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Subjects and Concords

Fara Dabhoiwala, interviewed by Lauren Kane
“One of the intellectual quirks of professional historians might be that we find pretty much everything interesting and can appreciate why it would be exciting to study.”
Fara Dabhoiwala

Fara Dabhoiwala

This article is part of a regular series of conversations with the Review’s contributors; read past ones here and sign up for our e-mail newsletter to get them delivered to your inbox each week.

Google is effectively one large index, at least according to Fara Dabhoiwala, who reviews a history of the index in the June 22, 2023, issue. And like the Internet, he writes, the development of this research tool inspired a great deal of anxiety “that flighty, superficial modes of accessing information were supplanting ‘proper’ habits of reading and understanding.” But you’d be wrong to think that the index is nothing more than a catalog of relevant terms. A truly well-built one is a work unto itself, accounting for conceptual organization as well as references to names and phrases; the skilled indexer sees the primary text from a bird’s-eye view.

A historian of England and the English-speaking world, Fara Dabhoiwala has contributed to The New York Review on topics such as global imperialism and the life and work of Amartya Sen. He’s also written a book, The Origins of Sex: A History of the First Sexual Revolution, about how the Enlightenment reshaped societal attitudes about sex.

We e-mailed over the past week about the index for Samuel Pepys’s diaries, the microhistory genre, and our current “age of concordance.”

Lauren Kane: As a scholar, what is your personal history with indexes? Do you remember your first experience working on one, maybe as a graduate student?

Fara Dabhoiwala: When I was researching my doctorate, I read page by page through the whole of Robert Latham and William Matthews’s edition of The Diary of Samuel Pepys. The diary itself, which covers almost ten years in the 1660s, is of course extraordinary, one of the greatest autobiographical texts ever written. But that edition, in eleven volumes published between 1970 and 1983, is also a magnificent feat of modern scholarship, and the index—the eleventh volume—is simply amazing. Every person, event, subject, or object is there. Any question you might ever ask about the contents of the text is easily answered. I recently wrote a piece on Pepys and slavery, something that was at the forefront of no one’s mind forty years ago, but even on that subject the index’s categorizations and cross-references turned out to be invaluable.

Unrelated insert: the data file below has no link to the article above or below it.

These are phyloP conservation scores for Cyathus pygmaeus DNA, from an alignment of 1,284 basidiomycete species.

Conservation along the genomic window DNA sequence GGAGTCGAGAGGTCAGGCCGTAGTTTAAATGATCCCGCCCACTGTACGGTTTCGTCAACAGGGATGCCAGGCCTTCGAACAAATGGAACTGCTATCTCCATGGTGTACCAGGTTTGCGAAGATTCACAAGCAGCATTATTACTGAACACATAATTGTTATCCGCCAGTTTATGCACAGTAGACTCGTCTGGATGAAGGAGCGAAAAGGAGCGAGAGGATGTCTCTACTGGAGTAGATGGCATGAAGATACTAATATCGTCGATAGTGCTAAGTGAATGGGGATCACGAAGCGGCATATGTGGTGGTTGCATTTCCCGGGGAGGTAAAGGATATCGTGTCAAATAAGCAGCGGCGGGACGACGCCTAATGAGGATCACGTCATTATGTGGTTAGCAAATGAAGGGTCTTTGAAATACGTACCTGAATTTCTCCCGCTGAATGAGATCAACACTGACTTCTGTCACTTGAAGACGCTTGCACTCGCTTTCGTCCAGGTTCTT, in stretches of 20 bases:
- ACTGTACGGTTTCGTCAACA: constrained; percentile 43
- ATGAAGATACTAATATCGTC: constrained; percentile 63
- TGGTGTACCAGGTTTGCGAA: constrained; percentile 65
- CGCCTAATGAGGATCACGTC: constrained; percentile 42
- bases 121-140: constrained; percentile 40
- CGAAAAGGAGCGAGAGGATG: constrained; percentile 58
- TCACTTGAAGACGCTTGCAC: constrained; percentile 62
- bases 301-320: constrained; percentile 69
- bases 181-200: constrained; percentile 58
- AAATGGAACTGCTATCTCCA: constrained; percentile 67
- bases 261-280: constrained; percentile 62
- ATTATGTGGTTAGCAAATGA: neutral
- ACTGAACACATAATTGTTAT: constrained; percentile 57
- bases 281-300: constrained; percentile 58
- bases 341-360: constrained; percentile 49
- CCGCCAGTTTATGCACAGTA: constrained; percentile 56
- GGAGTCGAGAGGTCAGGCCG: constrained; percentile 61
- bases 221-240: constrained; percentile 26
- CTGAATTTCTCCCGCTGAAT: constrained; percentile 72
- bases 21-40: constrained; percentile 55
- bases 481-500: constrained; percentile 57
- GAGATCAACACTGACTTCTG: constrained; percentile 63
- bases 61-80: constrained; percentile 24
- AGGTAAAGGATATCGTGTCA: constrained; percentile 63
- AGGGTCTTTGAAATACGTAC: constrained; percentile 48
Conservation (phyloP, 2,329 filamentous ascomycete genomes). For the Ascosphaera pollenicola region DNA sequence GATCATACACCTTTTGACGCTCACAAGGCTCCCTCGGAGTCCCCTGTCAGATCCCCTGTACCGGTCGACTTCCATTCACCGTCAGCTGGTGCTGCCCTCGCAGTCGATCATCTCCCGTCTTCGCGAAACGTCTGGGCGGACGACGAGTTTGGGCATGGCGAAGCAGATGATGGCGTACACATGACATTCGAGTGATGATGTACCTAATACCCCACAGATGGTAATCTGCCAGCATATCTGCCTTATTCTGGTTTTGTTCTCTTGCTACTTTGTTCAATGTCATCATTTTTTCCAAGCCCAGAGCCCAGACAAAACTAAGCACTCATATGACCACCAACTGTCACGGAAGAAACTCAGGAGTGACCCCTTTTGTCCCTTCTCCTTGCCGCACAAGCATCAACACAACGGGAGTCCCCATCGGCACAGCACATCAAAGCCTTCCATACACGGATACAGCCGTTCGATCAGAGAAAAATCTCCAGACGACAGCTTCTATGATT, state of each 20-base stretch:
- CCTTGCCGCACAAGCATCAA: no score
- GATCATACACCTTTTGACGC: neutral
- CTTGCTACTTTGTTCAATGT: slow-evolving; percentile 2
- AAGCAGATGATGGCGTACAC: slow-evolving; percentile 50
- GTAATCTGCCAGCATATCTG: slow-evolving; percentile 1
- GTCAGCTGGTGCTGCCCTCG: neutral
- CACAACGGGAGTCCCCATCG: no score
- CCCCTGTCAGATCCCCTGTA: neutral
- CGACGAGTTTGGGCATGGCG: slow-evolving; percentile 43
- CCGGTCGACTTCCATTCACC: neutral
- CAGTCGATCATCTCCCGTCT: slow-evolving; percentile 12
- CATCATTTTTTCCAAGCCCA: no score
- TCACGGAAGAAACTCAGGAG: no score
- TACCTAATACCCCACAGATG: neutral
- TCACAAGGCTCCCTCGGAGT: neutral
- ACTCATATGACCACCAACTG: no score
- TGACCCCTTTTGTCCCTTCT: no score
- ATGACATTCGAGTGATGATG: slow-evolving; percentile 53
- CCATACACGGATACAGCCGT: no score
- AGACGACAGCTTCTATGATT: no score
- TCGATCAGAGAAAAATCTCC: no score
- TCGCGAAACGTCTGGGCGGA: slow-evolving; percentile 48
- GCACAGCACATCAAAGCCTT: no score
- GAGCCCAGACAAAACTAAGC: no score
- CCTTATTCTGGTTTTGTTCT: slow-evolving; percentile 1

What’s equally remarkable is the format of the many longer entries. In other indexes to large editions, the entries for the central characters often degenerate simply into long lists of subheadings, each followed by an offputtingly long run of page numbers. But in this case each entry is constructed as a little narrative that is a pleasure to read through in its own right. I’ve never been able to open the volume without being distracted by reading about something I wasn’t looking for. It’s such fun to use that it rather spoils you for the run-of-the-mill indexes of other scholarly editions, which can be rather a slog to work with.  

When you write in your piece that we’re living in the “golden age of the concordance,” what do you mean by that?

I think I was paraphrasing Dennis Duncan there. As he points out, there are two kinds of index. One is a listing of all the words in a text—that’s a concordance, a genre first developed as a tool of biblical scholarship. Compiling that kind of catalog requires effort, but no imagination. You don’t even need to understand what you’re reading, all you need to do is find every instance of, say, “lust” or “Oppenheimer” in a text, and list the corresponding locations. Computers are excellent at this—your laptop or e-reader can do it in the blink of an eye. Internet search engines do the same thing on an enormous scale. Whenever you use one, you’re essentially just hitting Control+F to find particular words or phrases across Google’s or Microsoft’s immense cache of all the accessible texts in the world. So in that sense, because we are now all so reliant on these giant computerized word indexes, we’re living in the most concordance-dependent age ever. 

When it comes to individual books, however, the other kind of index, the subject index, is actually usually much more useful, and also harder to produce, because it depends on understanding the meaning of a text, both at a granular level and across the work as a whole. A subject index draws together ideas and strains of thought from across a book, and groups them into useful categories. Often, in fact, that means using headwords and categories that are different from the actual words on the pages to which they’re linked. Doing it well requires style and imagination. At best, an index provides the reader with lots of connections, syntheses, and shortcuts to the author’s meaning, which is why it’s such a shame that e-texts usually omit them. Duncan cleverly ends his book with a comparison between two indexes of its contents—an excellent one produced by a human, and another generated by a computer (unbeatable at spotting words, but useless at judging their meaning and significance).


You’re currently at work on a history of the signature, which sounds like it could be filed in the same category as Duncan’s book. It’s what some might call a “microhistory,” though I wonder what you think of that slippery term: What is the value of these “small-scale,” if you will, histories? Why do they matter, both to scholars and to the general public?